The film ends with an exchange taking place, between the German's aspired saintliness and the Israeli's principled toughness. Consequently, they become more alike. I thought the movie was something of a fairy tale. A nice "might have been" beating the actual odds that a story like that could happen.

Phoebe said...

I also think it's an excellent movie, but I'm not sure the learning process, such as it is, is an exchange. If Axel changes, it's a) a whole lot less than Eyal does, and b) primarily because he's learned something new and disturbing about his grandfather. Axel learns, at most, that sometimes violence is necessary, but the cases in question are pretty uncontroversial - in order to defend people being beat up in the subway; in order to kill a war criminal. Eyal, meanwhile, learns that everything he's ever believed in, including the justice of his own national cause, is actually wrong. It's not enough for him to get past his machismo and have a gay friend, or to realize that modern-day Germans are not guilty of their ancestors' crimes - both worthy lessons, I should add. He has to see, as Axel does, a parallel between the German treatment of the Jews and the Israeli treatment of the Palestinians. The message of the film is not necessarily that the Israelis are Nazis, but that there's this great big category of Mean Behavior, and that we should all be Nice. So, it's naive, and in its naivete, risks sending a pretty screwed up political message.

The thing is, most of the movie is really great, and much more nuanced, I realize, than what I wrote above makes it sound like. What I find disturbing is really the end of the movie, especially when juxtaposed with the beginning. Death, violence, and dead ends are represented by the Israeli wife, while new beginnings are only possible via... a blond baby.

Anonymous said...

Roger Cohen gives the game away by his denouncing Israel for building the separation fence. Cohen never mentions that the fence/barrier was promoted by the Israeli left, and not the Likud. It was built after hundreds of Israeli civilians, many of them teenagers and children, were deliberately murdered by Palestinian suicide bombers, many of whom were encouraged and financed by Iran backed groups. The fence was a last resort. Cohen says that Israelis should simply unilaterally withdraw from the West Bank and that presumably there would be no terrorism and no suicide bombs. Hamas has never accepted Cohen formulations, although he tells us that a Hamas leader in Damascus told Cohen's friend Henry Siegman that Hamas might accept a "long term truce" provided Israel firs withdrew to the pre 1967 borders, and took all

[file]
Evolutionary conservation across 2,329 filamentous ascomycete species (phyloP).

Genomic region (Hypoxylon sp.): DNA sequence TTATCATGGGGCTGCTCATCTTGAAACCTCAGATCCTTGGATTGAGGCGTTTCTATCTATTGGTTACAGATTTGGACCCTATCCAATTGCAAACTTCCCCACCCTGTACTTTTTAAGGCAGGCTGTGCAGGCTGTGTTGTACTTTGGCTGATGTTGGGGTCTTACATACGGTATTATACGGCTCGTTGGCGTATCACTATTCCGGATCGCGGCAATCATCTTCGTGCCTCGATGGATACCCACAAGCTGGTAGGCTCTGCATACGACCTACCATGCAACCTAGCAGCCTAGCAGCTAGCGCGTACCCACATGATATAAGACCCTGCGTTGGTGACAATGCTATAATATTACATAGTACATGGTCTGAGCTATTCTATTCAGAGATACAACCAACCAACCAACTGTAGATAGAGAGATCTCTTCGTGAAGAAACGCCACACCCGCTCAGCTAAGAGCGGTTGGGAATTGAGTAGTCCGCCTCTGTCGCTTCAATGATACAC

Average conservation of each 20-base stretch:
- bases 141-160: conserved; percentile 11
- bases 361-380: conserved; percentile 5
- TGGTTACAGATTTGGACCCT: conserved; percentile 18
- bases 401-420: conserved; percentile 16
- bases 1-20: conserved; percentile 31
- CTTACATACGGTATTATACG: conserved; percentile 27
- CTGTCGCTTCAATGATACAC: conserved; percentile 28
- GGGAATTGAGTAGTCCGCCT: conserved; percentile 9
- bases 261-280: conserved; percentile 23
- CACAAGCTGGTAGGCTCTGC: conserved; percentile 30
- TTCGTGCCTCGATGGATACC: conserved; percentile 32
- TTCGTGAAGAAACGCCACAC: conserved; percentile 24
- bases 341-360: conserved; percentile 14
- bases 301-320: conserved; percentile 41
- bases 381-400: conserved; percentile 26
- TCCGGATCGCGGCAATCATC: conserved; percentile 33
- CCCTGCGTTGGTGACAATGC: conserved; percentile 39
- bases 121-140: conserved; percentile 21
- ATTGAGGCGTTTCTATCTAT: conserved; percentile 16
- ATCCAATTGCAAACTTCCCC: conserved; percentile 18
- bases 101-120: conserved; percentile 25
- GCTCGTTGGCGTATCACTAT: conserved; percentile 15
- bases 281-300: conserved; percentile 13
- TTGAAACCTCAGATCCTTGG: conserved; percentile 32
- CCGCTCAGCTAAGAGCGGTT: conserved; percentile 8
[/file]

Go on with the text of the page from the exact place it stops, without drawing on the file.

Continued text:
sorts of other measures that Hamas would order Israel to do.And on that basis, Cohen wants Israel to immediately remove its security fence and all checkpoints. Between 1967 and 2003 and 2004, the security fence did not exist and there were not many checkpoints. It was only the suicide bombers, most egged on and financed by Iran, that finally forced Israelis to build a fence. Cohen thinks Israeli fears are irrational. After all, Jimmy Carter says Israel has a strong army. A strong army can't stop a suicide bomber who is brainwashed and merely has to cross a frontier. From the security of London, the British Mr. Cohen has no such worries.

Tom said...

One wonders what Roger Cohen would say to a theoretical Israel that had, in 1948 or 1967, gone the 'oops, my bad' route, killing off the Palestinians, feeling really bad about it... and then conveniently rebuilding the homogeneous (OK, there could be some Arabs, just as there are some Jews now in Germany) civilization they'd wanted in the first place.*Ouch.*